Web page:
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Banks and private-equity investors have been reaching dealsthrough one of two ways. One has been for the bank to sell theportfolio in bulk and clean up its balance sheet. The other hasbeen a recapitalization by another institution. "A private-equitycompany will buy a small healthy bank, capitalize it and use it tobuy the troubled institutions," Sullivan explains.

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But some equity players attempting to become cherry pickers aremeeting with only limited success, Sullivan says. He is also seeingsome entities trying to buy banks and separate them into a goodoperating bank and one holding the bad loans. "There are a lot ofchallenges to doing that, however. As far as I know it hasn'thappened yet," he states.

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Buyers' tactics have also hindered deals, says Matthew Zifrony,a director with Tripp Scott in Fort Lauderdale, FL. In some casesbuyers are waiting for the bank to fail because they believe theycan get a better deal from the FDIC.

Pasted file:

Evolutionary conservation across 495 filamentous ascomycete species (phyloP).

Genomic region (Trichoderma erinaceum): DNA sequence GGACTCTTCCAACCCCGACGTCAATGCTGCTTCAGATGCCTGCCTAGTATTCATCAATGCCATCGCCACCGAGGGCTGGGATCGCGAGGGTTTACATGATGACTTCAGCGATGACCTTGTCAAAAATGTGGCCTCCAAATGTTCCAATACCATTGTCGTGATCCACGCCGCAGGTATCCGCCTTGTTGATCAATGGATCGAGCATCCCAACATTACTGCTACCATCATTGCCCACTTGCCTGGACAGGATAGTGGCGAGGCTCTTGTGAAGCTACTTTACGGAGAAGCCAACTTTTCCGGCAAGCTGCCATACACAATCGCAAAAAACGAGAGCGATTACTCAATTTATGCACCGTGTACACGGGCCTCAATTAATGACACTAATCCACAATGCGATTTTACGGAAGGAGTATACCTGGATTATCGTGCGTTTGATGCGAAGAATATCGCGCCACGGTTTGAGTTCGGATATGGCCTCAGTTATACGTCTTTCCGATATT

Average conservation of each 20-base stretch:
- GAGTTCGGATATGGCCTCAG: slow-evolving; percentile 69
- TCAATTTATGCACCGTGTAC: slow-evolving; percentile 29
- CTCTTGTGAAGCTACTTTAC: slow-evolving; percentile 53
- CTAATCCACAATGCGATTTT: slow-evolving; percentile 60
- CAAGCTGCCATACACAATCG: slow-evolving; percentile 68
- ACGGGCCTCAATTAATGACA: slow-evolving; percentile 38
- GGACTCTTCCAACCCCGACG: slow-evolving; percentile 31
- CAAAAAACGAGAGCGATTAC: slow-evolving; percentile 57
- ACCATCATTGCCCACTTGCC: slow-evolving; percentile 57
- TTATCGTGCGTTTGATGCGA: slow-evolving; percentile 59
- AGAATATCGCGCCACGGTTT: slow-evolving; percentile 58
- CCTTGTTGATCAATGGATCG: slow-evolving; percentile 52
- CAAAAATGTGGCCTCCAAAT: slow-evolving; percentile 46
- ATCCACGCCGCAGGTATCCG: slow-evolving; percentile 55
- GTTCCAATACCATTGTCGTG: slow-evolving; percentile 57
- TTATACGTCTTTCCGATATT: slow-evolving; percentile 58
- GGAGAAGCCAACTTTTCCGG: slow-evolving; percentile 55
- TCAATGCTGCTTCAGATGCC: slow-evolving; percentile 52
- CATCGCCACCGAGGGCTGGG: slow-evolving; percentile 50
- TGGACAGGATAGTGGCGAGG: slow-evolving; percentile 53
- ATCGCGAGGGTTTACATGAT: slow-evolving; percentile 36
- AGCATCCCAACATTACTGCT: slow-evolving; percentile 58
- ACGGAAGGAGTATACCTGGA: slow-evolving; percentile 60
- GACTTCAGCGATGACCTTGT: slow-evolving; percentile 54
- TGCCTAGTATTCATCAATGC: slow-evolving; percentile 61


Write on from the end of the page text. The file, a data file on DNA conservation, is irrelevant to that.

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"I am seeing a lot of frustration by community banks over thistactic," he says.

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A year ago, even six months ago, he says, private-equity playerswere negotiating with struggling banks in better faith. "Now it isclear there is another element in play: their calculations aboutwhat a property could be worth after the bank is taken over." Thisstrategy is not necessarily a slam dunk and much depends on theassets in question. The FDIC will try to unload certain assetsright away, he says. Nevertheless, there is logic to this approach,says Louis Archambault, a partner with Pathman Lewis, a real estatelaw firm in South Florida.